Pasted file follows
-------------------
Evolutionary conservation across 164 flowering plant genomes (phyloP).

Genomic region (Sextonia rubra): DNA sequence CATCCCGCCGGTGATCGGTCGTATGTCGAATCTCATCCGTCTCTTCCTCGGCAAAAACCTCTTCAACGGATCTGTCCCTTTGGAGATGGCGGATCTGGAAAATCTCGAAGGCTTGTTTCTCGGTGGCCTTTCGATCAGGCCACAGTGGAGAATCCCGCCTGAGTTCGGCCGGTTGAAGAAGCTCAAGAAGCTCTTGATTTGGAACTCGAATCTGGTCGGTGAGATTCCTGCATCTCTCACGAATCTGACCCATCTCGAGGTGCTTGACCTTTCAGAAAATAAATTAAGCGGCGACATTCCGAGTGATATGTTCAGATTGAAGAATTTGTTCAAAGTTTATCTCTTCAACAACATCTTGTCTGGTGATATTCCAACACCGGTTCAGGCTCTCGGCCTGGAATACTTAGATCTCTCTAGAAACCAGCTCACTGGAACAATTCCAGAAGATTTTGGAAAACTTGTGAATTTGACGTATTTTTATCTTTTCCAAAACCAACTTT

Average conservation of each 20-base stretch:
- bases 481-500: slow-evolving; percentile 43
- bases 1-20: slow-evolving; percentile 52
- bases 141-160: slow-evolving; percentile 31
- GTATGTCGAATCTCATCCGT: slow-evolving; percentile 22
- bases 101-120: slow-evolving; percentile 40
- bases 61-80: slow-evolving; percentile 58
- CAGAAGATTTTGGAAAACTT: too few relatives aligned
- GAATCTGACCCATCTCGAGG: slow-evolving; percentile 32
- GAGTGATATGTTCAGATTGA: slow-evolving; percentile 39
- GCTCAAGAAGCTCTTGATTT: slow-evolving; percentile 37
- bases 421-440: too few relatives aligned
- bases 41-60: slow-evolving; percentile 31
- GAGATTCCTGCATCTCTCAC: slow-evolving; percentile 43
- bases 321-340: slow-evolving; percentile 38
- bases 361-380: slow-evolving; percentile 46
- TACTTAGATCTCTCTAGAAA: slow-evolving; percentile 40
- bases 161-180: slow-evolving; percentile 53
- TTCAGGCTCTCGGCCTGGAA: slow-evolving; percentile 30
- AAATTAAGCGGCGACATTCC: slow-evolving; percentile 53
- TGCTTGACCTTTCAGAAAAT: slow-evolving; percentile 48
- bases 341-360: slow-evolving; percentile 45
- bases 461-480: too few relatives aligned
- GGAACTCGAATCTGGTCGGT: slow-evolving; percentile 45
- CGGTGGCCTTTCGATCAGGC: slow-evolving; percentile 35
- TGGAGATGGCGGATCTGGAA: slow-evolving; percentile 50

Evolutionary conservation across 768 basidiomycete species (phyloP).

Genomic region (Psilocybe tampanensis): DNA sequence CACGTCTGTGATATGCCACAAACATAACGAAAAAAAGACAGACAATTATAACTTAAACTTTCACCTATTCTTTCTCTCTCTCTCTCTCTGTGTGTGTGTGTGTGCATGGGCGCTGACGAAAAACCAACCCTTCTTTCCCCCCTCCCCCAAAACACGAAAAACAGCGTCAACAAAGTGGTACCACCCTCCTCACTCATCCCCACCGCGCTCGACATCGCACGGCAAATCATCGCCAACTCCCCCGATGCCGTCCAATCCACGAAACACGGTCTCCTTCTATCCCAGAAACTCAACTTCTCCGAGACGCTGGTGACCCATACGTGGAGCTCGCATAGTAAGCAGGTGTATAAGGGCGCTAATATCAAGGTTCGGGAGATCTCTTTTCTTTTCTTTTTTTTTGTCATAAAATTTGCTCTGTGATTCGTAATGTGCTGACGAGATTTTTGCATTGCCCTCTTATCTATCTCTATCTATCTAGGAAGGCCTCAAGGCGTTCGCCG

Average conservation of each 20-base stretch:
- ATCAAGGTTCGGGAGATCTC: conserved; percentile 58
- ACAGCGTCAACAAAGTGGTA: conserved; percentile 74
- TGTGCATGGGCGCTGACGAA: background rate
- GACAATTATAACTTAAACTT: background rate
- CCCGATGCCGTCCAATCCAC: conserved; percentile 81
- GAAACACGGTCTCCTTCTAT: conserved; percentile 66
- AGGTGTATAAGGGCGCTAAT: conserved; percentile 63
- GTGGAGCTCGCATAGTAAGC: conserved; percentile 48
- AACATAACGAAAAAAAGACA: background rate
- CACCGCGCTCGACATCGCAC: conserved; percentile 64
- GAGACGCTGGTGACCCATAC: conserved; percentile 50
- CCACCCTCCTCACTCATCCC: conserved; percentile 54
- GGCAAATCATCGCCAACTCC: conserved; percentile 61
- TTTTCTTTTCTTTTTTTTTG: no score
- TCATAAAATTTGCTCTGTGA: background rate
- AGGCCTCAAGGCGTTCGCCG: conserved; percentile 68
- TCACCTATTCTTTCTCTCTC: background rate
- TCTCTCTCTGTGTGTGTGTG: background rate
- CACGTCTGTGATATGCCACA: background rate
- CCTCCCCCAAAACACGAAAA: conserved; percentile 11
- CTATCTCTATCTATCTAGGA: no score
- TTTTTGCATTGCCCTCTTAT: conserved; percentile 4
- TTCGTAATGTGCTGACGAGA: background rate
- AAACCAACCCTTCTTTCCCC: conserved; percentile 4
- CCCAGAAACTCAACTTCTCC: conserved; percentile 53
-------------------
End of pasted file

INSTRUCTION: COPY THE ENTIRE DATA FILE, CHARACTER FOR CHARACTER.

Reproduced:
Evolutionary conservation across 164 flowering plant genomes (phyloP).

Genomic region (Sextonia rubra): DNA sequence CATCCCGCCGGTGATCGGTCGTATGTCGAATCTCATCCGTCTCTTCCTCGGCAAAAACCTCTTCAACGGATCTGTCCCTTTGGAGATGGCGGATCTGGAAAATCTCGAAGGCTTGTTTCTCGGTGGCCTTTCGATCAGGCCACAGTGGAGAATCCCGCCTGAGTTCGGCCGGTTGAAGAAGCTCAAGAAGCTCTTGATTTGGAACTCGAATCTGGTCGGTGAGATTCCTGCATCTCTCACGAATCTGACCCATCTCGAGGTGCTTGACCTTTCAGAAAATAAATTAAGCGGCGACATTCCGAGTGATATGTTCAGATTGAAGAATTTGTTCAAAGTTTATCTCTTCAACAACATCTTGTCTGGTGATATTCCAACACCGGTTCAGGCTCTCGGCCTGGAATACTTAGATCTCTCTAGAAACCAGCTCACTGGAACAATTCCAGAAGATTTTGGAAAACTTGTGAATTTGACGTATTTTTATCTTTTCCAAAACCAACTTT

Average conservation of each 20-base stretch:
- bases 481-500: slow-evolving; percentile 43
- bases 1-20: slow-evolving; percentile 52
- bases 141-160: slow-evolving; percentile 31
- GTATGTCGAATCTCATCCGT: slow-evolving; percentile 22
- bases 101-120: slow-evolving; percentile 40
- bases 61-80: slow-evolving; percentile 58
- CAGAAGATTTTGGAAAACTT: too few relatives aligned
- GAATCTGACCCATCTCGAGG: slow-evolving; percentile 32
- GAGTGATATGTTCAGATTGA: slow-evolving; percentile 39
- GCTCAAGAAGCTCTTGATTT: slow-evolving; percentile 37
- bases 421-440: too few relatives aligned
- bases 41-60: slow-evolving; percentile 31
- GAGATTCCTGCATCTCTCAC: slow-evolving; percentile 43
- bases 321-340: slow-evolving; percentile 38
- bases 361-380: slow-evolving; percentile 46
- TACTTAGATCTCTCTAGAAA: slow-evolving; percentile 40
- bases 161-180: slow-evolving; percentile 53
- TTCAGGCTCTCGGCCTGGAA: slow-evolving; percentile 30
- AAATTAAGCGGCGACATTCC: slow-evolving; percentile 53
- TGCTTGACCTTTCAGAAAAT: slow-evolving; percentile 48
- bases 341-360: slow-evolving; percentile 45
- bases 461-480: too few relatives aligned
- GGAACTCGAATCTGGTCGGT: slow-evolving; percentile 45
- CGGTGGCCTTTCGATCAGGC: slow-evolving; percentile 35
- TGGAGATGGCGGATCTGGAA: slow-evolving; percentile 50

Evolutionary conservation across 768 basidiomycete species (phyloP).

Genomic region (Psilocybe tampanensis): DNA sequence CACGTCTGTGATATGCCACAAACATAACGAAAAAAAGACAGACAATTATAACTTAAACTTTCACCTATTCTTTCTCTCTCTCTCTCTCTGTGTGTGTGTGTGTGCATGGGCGCTGACGAAAAACCAACCCTTCTTTCCCCCCTCCCCCAAAACACGAAAAACAGCGTCAACAAAGTGGTACCACCCTCCTCACTCATCCCCACCGCGCTCGACATCGCACGGCAAATCATCGCCAACTCCCCCGATGCCGTCCAATCCACGAAACACGGTCTCCTTCTATCCCAGAAACTCAACTTCTCCGAGACGCTGGTGACCCATACGTGGAGCTCGCATAGTAAGCAGGTGTATAAGGGCGCTAATATCAAGGTTCGGGAGATCTCTTTTCTTTTCTTTTTTTTTGTCATAAAATTTGCTCTGTGATTCGTAATGTGCTGACGAGATTTTTGCATTGCCCTCTTATCTATCTCTATCTATCTAGGAAGGCCTCAAGGCGTTCGCCG

Average conservation of each 20-base stretch:
- ATCAAGGTTCGGGAGATCTC: conserved; percentile 58
- ACAGCGTCAACAAAGTGGTA: conserved; percentile 74
- TGTGCATGGGCGCTGACGAA: background rate
- GACAATTATAACTTAAACTT: background rate
- CCCGATGCCGTCCAATCCAC: conserved; percentile 81
- GAAACACGGTCTCCTTCTAT: conserved; percentile 66
- AGGTGTATAAGGGCGCTAAT: conserved; percentile 63
- GTGGAGCTCGCATAGTAAGC: conserved; percentile 48
- AACATAACGAAAAAAAGACA: background rate
- CACCGCGCTCGACATCGCAC: conserved; percentile 64
- GAGACGCTGGTGACCCATAC: conserved; percentile 50
- CCACCCTCCTCACTCATCCC: conserved; percentile 54
- GGCAAATCATCGCCAACTCC: conserved; percentile 61
- TTTTCTTTTCTTTTTTTTTG: no score
- TCATAAAATTTGCTCTGTGA: background rate
- AGGCCTCAAGGCGTTCGCCG: conserved; percentile 68
- TCACCTATTCTTTCTCTCTC: background rate
- TCTCTCTCTGTGTGTGTGTG: background rate
- CACGTCTGTGATATGCCACA: background rate
- CCTCCCCCAAAACACGAAAA: conserved; percentile 11
- CTATCTCTATCTATCTAGGA: no score
- TTTTTGCATTGCCCTCTTAT: conserved; percentile 4
- TTCGTAATGTGCTGACGAGA: background rate
- AAACCAACCCTTCTTTCCCC: conserved; percentile 4
- CCCAGAAACTCAACTTCTCC: conserved; percentile 53